When Andrew Carroll, M.D., a full-time family physician in Chandler, Ariz., volunteered to practice tactical emergency medicine with a local SWAT team, he was required to carry a weapon.
His wife wasn't thrilled when he brought his new gun home.
"The first thing I did was sit down with my wife and kids and show them how to make the gun safe," Carroll said, referring to the use of a safety, removal of the magazine, etc. "That’s extremely important for every person in a house that has a gun to know."
Carroll, an alternate delegate to the AAFP Congress of Delegates, was one of several AAFP members who expressed concern during testimony before the Reference Committee on Health of the Public and Science and the Congress of Delegates that their rights to have similar conversations with their patients might be threatened by legislation, such as a law that recently took effect in Florida. That law restricts what physicians in Florida can say to their patients about firearms, with severe penalties for noncompliance.
In response, the Washington AFP submitted a resolution to the COD that called for the Academy to reaffirm its policy regarding the health benefits of counseling families about the safe storage of guns. It also called on the AAFP to write to Florida's governor and lawmakers condemning the new law, to write a letter to the National Rifle Association, or NRA, condemning its advocacy of the law, to monitor proposed legislation in all states that could infringe on physicians' First Amendment rights, and to adopt a policy opposing any such legislation.
- During the 2011 Congress of Delegates, delegates urged the AAFP to support physicians' First Amendment rights to counsel families about gun safety.
- The request came in response to a Florida law that restricts physicians from discussing gun ownership or gun safety with their patients.
- Delegates also debated recent federal efforts to enforce CME requirements on physicians and others who prescribe opioids to their patients.
Anne Montgomery, M.D., an alternate delegate from Spokane, Wash., acknowledged during reference committee testimony that the Academy already had taken some of the steps requested in her state's resolution, but she reiterated the request for a letter to the NRA. The reference committee agreed and offered a substitute resolution calling for such a letter.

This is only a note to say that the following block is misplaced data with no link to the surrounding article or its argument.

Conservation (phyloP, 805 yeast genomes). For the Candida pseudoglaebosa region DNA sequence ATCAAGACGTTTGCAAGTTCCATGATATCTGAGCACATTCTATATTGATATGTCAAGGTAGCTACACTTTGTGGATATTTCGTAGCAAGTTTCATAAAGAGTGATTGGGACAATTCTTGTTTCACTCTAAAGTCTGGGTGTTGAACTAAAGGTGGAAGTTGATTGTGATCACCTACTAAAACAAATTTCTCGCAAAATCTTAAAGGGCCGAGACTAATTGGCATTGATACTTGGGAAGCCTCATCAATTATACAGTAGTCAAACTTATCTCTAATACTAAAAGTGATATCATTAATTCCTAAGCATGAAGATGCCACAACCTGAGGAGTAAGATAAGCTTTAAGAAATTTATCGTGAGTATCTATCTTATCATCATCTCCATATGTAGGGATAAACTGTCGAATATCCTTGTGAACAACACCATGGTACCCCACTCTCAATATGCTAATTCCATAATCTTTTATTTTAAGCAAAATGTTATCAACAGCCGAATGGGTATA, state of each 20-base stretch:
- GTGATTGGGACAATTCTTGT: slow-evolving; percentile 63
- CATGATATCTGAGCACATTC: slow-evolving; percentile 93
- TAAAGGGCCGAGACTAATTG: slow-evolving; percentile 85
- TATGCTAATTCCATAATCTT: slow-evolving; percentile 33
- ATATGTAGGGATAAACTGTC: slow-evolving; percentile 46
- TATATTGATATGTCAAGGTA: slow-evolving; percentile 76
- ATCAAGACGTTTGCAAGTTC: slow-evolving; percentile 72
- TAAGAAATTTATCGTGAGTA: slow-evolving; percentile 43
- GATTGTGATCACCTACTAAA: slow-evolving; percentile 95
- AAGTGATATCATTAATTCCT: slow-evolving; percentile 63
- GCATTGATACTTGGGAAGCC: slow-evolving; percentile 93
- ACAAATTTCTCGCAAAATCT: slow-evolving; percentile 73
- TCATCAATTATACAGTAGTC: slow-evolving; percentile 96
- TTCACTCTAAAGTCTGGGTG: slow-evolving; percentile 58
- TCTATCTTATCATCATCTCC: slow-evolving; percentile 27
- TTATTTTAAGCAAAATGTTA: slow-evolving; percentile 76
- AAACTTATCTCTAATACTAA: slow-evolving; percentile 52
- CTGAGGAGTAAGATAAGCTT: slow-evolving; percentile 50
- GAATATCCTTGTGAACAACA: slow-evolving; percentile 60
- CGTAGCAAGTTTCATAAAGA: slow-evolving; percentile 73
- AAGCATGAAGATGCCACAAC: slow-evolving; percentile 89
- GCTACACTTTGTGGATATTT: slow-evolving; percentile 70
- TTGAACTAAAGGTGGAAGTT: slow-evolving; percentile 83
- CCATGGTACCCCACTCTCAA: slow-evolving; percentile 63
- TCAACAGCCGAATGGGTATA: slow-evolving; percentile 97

However, during the Sept. 14 Congress of Delegates session, Carroll and others opposed that tactic, saying that a letter to the NRA was unlikely to be effective and that a bolder strategy was needed. The issue ultimately was referred to the AAFP Board of Directors.
Delegates also referred a resolution on opioid prescribing to the Board of Directors. The issue has been a hot topic since the White House announced a multifaceted strategy to curb prescription drug abuse in April. That plan includes mandatory CME for health care professionals who prescribe controlled substances. In addition, Sen. Jay Rockefeller, D-W.Va., introduced a bill in Congress that calls for prescribers to complete 16 hours of mandatory CME related to opioids and pain management every three years. The AAFP has voiced opposition to both the White House plan and the bill.
As the AAFP Congress of Delegates was concluding in Orlando, U.S. District Judge Marcia Cooke was granting a preliminary injunction(www.prnewswire.com) in Miami against a Florida law that bars health care professionals from asking patients if they own guns and if they are storing them properly. In granting the injunction, Cooke said the law infringed on physicians' First Amendment rights.
"The impact of this law has already caused serious rifts in physician-patient relationships," said Dennis Mayeaux, M.D., chair of the Florida AFP, which was one of three organizations and six individuals who filed a lawsuit challenging the law. "The preliminary injunction will now allow us to talk to our patients again about firearm safety."
Gov. Rick Scott, who signed the law three months ago, told The Miami Herald he plans to appeal the ruling in the case.
In response to these federal proposals, however, delegates from the Washington chapter submitted a resolution asking the Academy to endorse the use of Cautious Evidence-Based Opioid Prescribing(www.agencymeddirectors.wa.gov), a monograph put out by Physicians for Responsible Opioid Prescribing. But the resolution met with opposition for a variety of reasons, including concerns about endorsing a single resource when many others are available.
AAFP Director Richard Madden Jr., M.D., of Belen, N.M., asked that the issue be referred to the Board of Directors, which already has asked the Commission on Health of the Public and Science to develop a response to the issue of pain management and opioid abuse. The Academy's actions on the issue to date are covered in Board Report O.
Delegates from Iowa and Washington testified during the reference committee that their states already are implementing requirements for CME related to opioid prescribing, and they are seeing some fallout from those actions.
"Medical groups in Washington already are stopping seeing chronic pain patients, including some of our large community health centers," said Montgomery during reference committee testimony. "It's going to be a big crisis."
The only items from the Reference Committee on the Health of the Public and Science adopted by delegates were a substitute resolution encouraging physicians to routinely ask patients of reproductive age if they intend to become parents in the next year and to provide services as indicated, and an amended substitute resolution encouraging early literacy programs.